Only African-American College Graduates Break the Traditional 2-to-1 Black-White Unemployment Gap

In 2006 blacks with only a high school diploma were nearly three times as likely to be unemployed as blacks with a four-year college degree. Blacks who have dropped out of high school are 4.6 times as likely to be unemployed as blacks with a bachelor’s degree.

Although blacks with a college degree are significantly less likely to be unemployed than their African-American peers with lower levels of education, this result says nothing about the state of the racial unemployment gap between blacks and whites. For the past half century the black unemployment rate has hovered at a level that is about twice the rate for whites. In good economic times and bad, there has been little fluctuation in this historical 2-to-1 ratio.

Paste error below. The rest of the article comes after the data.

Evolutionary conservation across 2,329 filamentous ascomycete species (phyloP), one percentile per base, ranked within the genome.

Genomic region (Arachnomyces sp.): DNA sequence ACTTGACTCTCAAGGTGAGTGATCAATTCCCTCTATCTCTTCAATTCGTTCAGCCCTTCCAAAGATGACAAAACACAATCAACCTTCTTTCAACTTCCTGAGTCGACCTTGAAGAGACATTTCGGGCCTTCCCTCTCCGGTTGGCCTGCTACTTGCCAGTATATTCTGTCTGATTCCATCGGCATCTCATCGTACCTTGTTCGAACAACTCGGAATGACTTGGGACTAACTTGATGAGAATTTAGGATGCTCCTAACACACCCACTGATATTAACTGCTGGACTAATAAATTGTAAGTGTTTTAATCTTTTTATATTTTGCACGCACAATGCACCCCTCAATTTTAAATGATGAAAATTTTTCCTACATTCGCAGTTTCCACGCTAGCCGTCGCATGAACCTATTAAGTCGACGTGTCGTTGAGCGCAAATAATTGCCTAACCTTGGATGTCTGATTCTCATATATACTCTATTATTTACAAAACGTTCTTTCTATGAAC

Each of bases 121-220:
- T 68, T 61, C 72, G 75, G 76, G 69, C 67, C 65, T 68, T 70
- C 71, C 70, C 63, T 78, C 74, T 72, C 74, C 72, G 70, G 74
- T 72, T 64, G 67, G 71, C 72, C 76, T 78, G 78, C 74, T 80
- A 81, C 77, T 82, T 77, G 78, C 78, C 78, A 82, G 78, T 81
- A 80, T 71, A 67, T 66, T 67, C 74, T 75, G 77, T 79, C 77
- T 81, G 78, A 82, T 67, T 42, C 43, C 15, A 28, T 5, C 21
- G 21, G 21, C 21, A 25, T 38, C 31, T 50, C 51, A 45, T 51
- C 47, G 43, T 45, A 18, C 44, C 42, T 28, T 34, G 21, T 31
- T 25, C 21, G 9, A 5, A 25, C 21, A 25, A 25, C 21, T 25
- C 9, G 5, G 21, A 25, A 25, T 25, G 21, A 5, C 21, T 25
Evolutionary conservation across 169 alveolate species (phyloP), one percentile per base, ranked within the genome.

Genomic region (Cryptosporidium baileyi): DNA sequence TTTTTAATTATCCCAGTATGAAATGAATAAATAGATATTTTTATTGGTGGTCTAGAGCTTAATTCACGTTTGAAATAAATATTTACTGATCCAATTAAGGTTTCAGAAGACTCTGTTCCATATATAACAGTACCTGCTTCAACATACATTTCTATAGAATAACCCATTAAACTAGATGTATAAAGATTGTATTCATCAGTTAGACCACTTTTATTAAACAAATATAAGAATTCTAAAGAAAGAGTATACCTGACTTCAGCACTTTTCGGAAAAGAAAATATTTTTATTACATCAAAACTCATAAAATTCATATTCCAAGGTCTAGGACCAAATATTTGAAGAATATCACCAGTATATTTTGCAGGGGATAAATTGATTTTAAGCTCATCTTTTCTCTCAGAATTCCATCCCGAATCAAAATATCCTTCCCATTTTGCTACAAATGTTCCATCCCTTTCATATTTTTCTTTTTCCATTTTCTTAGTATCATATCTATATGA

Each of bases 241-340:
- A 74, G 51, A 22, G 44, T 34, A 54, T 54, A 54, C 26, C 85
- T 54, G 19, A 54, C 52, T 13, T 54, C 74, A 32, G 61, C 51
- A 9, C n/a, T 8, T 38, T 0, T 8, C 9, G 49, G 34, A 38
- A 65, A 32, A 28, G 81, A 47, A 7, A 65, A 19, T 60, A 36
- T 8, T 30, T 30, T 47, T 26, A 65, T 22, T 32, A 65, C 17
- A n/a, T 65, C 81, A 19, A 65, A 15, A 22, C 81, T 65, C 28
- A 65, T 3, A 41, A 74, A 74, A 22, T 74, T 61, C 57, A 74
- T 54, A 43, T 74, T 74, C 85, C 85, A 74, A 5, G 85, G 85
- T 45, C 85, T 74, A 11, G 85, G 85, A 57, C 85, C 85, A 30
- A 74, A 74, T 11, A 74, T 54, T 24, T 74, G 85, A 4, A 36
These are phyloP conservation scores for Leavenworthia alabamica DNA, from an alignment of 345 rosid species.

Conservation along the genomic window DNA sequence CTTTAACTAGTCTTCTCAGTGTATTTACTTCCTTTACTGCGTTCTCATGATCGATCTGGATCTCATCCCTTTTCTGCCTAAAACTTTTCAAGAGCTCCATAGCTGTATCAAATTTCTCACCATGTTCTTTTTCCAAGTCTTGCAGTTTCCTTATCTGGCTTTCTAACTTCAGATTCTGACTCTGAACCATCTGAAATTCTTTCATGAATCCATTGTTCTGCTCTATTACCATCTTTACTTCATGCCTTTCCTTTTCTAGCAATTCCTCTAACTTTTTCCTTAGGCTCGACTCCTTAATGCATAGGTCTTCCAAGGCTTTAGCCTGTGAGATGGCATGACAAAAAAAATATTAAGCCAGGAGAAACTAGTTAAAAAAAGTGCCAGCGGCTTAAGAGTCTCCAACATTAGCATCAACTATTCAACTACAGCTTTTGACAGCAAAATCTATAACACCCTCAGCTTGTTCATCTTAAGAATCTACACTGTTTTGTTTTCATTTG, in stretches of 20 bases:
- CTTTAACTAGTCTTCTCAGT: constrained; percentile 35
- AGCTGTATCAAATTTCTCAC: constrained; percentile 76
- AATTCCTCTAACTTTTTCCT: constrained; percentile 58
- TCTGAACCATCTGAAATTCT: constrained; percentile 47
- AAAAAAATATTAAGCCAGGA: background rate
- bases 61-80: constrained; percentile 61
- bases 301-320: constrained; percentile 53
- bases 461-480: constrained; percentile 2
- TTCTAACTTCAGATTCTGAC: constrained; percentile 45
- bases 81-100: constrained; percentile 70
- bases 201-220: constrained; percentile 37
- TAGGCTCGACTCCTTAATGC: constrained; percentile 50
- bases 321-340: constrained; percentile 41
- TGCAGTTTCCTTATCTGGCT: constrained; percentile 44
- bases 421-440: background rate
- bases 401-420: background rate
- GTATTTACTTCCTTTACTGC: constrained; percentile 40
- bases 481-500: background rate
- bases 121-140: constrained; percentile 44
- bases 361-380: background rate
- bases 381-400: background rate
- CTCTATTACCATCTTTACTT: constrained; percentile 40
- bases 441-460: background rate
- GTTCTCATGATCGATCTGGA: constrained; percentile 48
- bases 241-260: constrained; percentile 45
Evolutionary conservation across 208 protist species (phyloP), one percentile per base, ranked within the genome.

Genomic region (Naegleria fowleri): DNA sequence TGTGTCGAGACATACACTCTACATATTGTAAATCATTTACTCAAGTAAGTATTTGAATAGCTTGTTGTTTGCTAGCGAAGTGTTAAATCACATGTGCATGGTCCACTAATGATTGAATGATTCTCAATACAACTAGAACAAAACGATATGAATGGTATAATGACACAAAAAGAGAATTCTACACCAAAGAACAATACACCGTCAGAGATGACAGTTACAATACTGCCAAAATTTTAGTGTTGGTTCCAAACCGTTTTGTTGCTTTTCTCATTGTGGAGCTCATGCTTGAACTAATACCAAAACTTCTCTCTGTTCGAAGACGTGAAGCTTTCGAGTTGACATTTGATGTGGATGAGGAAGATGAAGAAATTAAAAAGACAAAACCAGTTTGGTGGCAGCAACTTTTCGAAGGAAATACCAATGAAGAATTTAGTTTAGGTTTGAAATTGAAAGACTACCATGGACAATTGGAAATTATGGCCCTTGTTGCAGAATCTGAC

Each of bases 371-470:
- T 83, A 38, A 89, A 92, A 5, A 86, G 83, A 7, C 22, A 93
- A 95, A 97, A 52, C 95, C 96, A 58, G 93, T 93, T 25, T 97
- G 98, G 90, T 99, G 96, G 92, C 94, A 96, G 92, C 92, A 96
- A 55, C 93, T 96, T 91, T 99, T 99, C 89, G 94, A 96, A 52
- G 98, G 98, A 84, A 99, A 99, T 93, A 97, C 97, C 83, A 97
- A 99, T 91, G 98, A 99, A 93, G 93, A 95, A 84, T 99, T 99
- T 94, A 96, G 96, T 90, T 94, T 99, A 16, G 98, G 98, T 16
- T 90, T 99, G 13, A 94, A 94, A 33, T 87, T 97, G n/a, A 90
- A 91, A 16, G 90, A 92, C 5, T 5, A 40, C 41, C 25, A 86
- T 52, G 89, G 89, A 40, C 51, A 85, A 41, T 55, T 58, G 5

But in recent years there are indications that for one category of black workers, the 2-to-1 black-white unemployment ratio is not set in stone. In 2006, 2.8 percent of blacks with a college degree were unemployed. This was 1.4 times the rate for whites with a college degree. Blacks with only some college, but no degree, were still nearly twice as likely to be unemployed as whites. For high school graduates with no college experience, the racial unemployment rate for blacks was 2.2 times the rate for whites.